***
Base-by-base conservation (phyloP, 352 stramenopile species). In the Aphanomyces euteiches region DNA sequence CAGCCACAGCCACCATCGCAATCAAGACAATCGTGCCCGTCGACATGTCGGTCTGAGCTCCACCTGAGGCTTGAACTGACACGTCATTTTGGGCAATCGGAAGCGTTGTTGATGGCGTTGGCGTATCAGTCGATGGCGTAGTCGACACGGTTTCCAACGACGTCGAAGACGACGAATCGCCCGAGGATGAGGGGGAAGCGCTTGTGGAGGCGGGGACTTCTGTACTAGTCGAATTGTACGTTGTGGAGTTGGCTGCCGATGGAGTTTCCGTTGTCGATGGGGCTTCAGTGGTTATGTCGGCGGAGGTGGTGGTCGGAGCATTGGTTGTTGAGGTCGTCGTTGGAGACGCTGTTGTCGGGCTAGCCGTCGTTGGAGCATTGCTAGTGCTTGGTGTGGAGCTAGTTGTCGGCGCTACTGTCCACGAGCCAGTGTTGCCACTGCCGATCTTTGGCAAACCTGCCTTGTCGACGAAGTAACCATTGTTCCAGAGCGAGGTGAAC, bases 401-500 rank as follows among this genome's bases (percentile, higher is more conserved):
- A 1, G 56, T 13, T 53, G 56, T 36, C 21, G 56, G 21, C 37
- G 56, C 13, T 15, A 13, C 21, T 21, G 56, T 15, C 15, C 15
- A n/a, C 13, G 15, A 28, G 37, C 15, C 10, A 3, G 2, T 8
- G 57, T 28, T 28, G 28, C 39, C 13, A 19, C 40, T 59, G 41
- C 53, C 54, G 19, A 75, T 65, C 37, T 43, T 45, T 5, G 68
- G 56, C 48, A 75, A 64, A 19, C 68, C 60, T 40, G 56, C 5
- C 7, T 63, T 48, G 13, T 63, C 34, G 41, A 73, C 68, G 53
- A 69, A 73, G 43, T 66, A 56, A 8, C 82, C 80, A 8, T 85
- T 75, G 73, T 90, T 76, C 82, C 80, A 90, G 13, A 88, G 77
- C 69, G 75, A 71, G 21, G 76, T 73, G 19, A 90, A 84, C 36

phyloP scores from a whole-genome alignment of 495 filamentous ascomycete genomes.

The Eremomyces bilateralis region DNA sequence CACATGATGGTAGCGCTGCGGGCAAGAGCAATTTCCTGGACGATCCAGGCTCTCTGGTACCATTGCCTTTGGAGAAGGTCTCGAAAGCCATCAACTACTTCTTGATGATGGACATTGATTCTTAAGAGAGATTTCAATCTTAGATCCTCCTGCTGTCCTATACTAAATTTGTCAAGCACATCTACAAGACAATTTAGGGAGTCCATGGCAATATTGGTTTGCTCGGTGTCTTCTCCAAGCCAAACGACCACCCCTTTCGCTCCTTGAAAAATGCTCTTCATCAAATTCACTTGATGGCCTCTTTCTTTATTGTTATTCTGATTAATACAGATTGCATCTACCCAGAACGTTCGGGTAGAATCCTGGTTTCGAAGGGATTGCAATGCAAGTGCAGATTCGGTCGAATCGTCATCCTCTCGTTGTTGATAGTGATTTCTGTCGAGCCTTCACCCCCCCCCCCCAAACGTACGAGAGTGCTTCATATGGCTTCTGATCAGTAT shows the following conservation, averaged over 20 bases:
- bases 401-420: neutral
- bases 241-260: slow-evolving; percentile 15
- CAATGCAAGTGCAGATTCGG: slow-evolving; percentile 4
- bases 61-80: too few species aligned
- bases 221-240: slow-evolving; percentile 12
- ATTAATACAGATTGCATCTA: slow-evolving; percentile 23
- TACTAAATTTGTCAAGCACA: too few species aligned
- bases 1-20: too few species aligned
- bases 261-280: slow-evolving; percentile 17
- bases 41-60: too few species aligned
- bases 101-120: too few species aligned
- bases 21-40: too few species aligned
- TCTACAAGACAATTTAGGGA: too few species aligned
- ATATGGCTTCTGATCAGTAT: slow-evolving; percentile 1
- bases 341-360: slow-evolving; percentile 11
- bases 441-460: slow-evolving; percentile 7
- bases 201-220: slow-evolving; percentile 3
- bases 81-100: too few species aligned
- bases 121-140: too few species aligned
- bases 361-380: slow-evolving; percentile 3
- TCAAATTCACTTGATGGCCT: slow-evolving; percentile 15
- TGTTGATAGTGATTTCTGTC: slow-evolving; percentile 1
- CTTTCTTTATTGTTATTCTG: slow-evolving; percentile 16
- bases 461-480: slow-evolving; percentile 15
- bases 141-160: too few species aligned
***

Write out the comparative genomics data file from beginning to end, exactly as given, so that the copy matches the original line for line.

Base-by-base conservation (phyloP, 352 stramenopile species). In the Aphanomyces euteiches region DNA sequence CAGCCACAGCCACCATCGCAATCAAGACAATCGTGCCCGTCGACATGTCGGTCTGAGCTCCACCTGAGGCTTGAACTGACACGTCATTTTGGGCAATCGGAAGCGTTGTTGATGGCGTTGGCGTATCAGTCGATGGCGTAGTCGACACGGTTTCCAACGACGTCGAAGACGACGAATCGCCCGAGGATGAGGGGGAAGCGCTTGTGGAGGCGGGGACTTCTGTACTAGTCGAATTGTACGTTGTGGAGTTGGCTGCCGATGGAGTTTCCGTTGTCGATGGGGCTTCAGTGGTTATGTCGGCGGAGGTGGTGGTCGGAGCATTGGTTGTTGAGGTCGTCGTTGGAGACGCTGTTGTCGGGCTAGCCGTCGTTGGAGCATTGCTAGTGCTTGGTGTGGAGCTAGTTGTCGGCGCTACTGTCCACGAGCCAGTGTTGCCACTGCCGATCTTTGGCAAACCTGCCTTGTCGACGAAGTAACCATTGTTCCAGAGCGAGGTGAAC, bases 401-500 rank as follows among this genome's bases (percentile, higher is more conserved):
- A 1, G 56, T 13, T 53, G 56, T 36, C 21, G 56, G 21, C 37
- G 56, C 13, T 15, A 13, C 21, T 21, G 56, T 15, C 15, C 15
- A n/a, C 13, G 15, A 28, G 37, C 15, C 10, A 3, G 2, T 8
- G 57, T 28, T 28, G 28, C 39, C 13, A 19, C 40, T 59, G 41
- C 53, C 54, G 19, A 75, T 65, C 37, T 43, T 45, T 5, G 68
- G 56, C 48, A 75, A 64, A 19, C 68, C 60, T 40, G 56, C 5
- C 7, T 63, T 48, G 13, T 63, C 34, G 41, A 73, C 68, G 53
- A 69, A 73, G 43, T 66, A 56, A 8, C 82, C 80, A 8, T 85
- T 75, G 73, T 90, T 76, C 82, C 80, A 90, G 13, A 88, G 77
- C 69, G 75, A 71, G 21, G 76, T 73, G 19, A 90, A 84, C 36

phyloP scores from a whole-genome alignment of 495 filamentous ascomycete genomes.

The Eremomyces bilateralis region DNA sequence CACATGATGGTAGCGCTGCGGGCAAGAGCAATTTCCTGGACGATCCAGGCTCTCTGGTACCATTGCCTTTGGAGAAGGTCTCGAAAGCCATCAACTACTTCTTGATGATGGACATTGATTCTTAAGAGAGATTTCAATCTTAGATCCTCCTGCTGTCCTATACTAAATTTGTCAAGCACATCTACAAGACAATTTAGGGAGTCCATGGCAATATTGGTTTGCTCGGTGTCTTCTCCAAGCCAAACGACCACCCCTTTCGCTCCTTGAAAAATGCTCTTCATCAAATTCACTTGATGGCCTCTTTCTTTATTGTTATTCTGATTAATACAGATTGCATCTACCCAGAACGTTCGGGTAGAATCCTGGTTTCGAAGGGATTGCAATGCAAGTGCAGATTCGGTCGAATCGTCATCCTCTCGTTGTTGATAGTGATTTCTGTCGAGCCTTCACCCCCCCCCCCCAAACGTACGAGAGTGCTTCATATGGCTTCTGATCAGTAT shows the following conservation, averaged over 20 bases:
- bases 401-420: neutral
- bases 241-260: slow-evolving; percentile 15
- CAATGCAAGTGCAGATTCGG: slow-evolving; percentile 4
- bases 61-80: too few species aligned
- bases 221-240: slow-evolving; percentile 12
- ATTAATACAGATTGCATCTA: slow-evolving; percentile 23
- TACTAAATTTGTCAAGCACA: too few species aligned
- bases 1-20: too few species aligned
- bases 261-280: slow-evolving; percentile 17
- bases 41-60: too few species aligned
- bases 101-120: too few species aligned
- bases 21-40: too few species aligned
- TCTACAAGACAATTTAGGGA: too few species aligned
- ATATGGCTTCTGATCAGTAT: slow-evolving; percentile 1
- bases 341-360: slow-evolving; percentile 11
- bases 441-460: slow-evolving; percentile 7
- bases 201-220: slow-evolving; percentile 3
- bases 81-100: too few species aligned
- bases 121-140: too few species aligned
- bases 361-380: slow-evolving; percentile 3
- TCAAATTCACTTGATGGCCT: slow-evolving; percentile 15
- TGTTGATAGTGATTTCTGTC: slow-evolving; percentile 1
- CTTTCTTTATTGTTATTCTG: slow-evolving; percentile 16
- bases 461-480: slow-evolving; percentile 15
- bases 141-160: too few species aligned